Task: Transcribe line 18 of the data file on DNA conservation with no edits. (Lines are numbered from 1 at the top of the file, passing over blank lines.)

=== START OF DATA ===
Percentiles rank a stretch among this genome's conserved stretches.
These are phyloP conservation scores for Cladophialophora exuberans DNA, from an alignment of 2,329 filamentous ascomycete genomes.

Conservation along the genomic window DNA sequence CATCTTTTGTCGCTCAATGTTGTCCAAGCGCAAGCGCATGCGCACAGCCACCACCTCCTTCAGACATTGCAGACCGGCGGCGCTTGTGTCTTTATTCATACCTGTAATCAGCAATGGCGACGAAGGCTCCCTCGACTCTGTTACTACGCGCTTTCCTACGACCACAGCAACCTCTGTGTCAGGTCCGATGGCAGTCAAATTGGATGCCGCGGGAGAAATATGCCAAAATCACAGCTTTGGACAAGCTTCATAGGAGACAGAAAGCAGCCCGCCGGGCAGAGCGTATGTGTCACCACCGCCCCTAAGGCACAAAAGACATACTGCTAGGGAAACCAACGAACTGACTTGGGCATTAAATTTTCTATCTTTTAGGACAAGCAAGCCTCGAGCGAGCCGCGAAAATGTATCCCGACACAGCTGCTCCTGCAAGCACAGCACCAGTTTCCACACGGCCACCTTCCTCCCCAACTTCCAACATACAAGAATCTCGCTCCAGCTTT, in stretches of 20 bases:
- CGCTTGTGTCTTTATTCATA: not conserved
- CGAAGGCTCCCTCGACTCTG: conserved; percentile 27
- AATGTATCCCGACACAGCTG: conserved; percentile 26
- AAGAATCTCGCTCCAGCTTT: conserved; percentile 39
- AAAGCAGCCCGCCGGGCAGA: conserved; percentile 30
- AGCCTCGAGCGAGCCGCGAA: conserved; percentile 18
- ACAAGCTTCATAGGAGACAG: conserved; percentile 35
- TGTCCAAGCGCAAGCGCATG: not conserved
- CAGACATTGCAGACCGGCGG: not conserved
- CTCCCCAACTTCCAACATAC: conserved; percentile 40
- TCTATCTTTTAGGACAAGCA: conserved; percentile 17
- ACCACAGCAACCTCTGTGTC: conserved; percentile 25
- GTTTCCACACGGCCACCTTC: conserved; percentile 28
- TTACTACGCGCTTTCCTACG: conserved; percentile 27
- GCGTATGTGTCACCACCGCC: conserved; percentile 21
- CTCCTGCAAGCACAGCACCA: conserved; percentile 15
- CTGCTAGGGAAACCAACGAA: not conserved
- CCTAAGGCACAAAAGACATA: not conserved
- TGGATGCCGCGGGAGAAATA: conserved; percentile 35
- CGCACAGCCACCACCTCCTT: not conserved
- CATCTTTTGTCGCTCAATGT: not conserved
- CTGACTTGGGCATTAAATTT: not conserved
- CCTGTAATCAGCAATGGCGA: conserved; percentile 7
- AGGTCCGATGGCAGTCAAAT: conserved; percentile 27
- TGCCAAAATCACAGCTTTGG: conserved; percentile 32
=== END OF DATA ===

- GCGTATGTGTCACCACCGCC: conserved; percentile 21